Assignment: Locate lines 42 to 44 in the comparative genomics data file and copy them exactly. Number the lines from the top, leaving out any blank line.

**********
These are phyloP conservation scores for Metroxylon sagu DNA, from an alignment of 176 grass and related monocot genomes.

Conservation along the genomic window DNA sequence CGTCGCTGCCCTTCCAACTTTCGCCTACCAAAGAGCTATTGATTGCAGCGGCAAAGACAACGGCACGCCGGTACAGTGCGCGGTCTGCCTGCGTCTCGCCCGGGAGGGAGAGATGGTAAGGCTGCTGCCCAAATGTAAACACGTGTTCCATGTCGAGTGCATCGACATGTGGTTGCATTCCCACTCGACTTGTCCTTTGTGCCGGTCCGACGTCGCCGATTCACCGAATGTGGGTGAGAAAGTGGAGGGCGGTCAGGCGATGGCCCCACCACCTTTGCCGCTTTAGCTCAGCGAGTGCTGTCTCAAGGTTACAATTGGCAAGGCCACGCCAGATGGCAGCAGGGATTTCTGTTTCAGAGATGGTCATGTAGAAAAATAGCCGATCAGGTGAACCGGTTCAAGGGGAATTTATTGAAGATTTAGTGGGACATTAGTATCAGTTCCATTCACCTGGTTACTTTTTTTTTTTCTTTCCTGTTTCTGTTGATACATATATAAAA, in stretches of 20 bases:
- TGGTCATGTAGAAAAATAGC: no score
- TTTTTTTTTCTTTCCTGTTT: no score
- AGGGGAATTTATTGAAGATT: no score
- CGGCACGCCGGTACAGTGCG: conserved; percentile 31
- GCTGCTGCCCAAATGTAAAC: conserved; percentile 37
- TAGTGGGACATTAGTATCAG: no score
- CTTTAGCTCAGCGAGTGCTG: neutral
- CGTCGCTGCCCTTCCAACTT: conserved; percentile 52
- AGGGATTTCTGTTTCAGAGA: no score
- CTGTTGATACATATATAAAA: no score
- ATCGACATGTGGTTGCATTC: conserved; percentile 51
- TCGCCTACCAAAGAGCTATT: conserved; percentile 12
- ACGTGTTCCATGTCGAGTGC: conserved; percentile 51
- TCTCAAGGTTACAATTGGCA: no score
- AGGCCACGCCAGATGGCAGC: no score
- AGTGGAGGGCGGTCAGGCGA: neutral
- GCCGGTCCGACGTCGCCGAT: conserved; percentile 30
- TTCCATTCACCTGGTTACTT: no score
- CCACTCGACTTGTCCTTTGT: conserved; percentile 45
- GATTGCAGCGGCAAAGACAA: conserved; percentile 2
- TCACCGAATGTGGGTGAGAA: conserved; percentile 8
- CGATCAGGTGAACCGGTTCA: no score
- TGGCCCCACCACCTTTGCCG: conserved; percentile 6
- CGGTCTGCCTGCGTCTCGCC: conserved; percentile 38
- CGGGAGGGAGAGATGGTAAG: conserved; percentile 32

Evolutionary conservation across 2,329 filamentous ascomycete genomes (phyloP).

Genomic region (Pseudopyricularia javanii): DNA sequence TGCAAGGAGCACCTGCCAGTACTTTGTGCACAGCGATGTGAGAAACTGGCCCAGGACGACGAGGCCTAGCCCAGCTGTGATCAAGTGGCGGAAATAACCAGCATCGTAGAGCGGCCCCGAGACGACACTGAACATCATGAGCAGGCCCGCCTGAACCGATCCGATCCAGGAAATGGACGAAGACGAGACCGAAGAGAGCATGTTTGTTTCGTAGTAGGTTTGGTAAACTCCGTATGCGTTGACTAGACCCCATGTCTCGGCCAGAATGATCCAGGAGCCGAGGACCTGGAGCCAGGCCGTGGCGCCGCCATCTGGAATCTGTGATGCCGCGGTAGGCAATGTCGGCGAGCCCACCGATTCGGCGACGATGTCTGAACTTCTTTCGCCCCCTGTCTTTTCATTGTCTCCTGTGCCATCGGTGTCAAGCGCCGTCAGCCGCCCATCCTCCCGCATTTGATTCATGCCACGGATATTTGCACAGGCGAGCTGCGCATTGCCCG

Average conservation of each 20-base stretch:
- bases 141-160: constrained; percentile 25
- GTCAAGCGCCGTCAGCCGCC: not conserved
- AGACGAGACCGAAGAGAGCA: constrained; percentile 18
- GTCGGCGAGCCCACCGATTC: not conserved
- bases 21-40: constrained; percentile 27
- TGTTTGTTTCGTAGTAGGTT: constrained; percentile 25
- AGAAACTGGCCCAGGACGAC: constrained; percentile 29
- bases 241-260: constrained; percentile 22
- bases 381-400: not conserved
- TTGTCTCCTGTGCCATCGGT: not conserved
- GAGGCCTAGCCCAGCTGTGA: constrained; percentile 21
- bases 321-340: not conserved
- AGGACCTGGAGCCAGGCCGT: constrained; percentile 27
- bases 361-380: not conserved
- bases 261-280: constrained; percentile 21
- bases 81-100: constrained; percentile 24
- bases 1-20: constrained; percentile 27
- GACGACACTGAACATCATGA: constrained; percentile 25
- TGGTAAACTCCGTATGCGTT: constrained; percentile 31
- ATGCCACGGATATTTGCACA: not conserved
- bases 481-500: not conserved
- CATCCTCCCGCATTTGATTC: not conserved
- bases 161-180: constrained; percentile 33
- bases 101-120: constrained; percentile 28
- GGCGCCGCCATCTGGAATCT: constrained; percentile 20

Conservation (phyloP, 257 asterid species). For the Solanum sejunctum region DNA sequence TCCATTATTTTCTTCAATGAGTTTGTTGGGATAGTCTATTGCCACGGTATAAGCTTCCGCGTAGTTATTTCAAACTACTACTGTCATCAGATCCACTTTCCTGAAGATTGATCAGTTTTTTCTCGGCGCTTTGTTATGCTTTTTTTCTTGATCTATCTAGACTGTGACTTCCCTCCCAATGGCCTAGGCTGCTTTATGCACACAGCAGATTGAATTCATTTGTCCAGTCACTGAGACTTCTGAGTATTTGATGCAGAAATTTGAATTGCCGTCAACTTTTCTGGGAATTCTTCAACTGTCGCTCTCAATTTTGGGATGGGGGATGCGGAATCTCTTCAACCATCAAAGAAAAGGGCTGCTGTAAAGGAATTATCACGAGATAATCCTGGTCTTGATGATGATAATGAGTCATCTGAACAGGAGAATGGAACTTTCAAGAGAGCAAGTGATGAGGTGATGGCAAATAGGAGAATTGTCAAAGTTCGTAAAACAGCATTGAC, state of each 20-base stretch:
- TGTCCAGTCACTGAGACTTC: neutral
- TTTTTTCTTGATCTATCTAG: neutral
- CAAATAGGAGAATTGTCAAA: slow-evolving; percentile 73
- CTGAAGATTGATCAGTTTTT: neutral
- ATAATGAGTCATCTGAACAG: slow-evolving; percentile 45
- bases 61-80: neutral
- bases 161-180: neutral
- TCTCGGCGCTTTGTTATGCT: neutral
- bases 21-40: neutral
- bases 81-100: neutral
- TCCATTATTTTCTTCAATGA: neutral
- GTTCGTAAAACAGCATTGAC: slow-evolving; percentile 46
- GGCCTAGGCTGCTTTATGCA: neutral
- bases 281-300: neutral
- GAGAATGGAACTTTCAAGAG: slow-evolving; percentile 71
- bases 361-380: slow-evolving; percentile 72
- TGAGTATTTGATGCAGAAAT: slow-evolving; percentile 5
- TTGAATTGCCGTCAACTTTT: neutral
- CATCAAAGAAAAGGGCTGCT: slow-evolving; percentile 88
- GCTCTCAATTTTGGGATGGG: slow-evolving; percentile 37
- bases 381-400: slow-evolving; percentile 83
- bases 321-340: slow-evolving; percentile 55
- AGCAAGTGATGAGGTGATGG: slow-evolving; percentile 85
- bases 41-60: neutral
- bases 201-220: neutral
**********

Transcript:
- bases 321-340: not conserved
- AGGACCTGGAGCCAGGCCGT: constrained; percentile 27
- bases 361-380: not conserved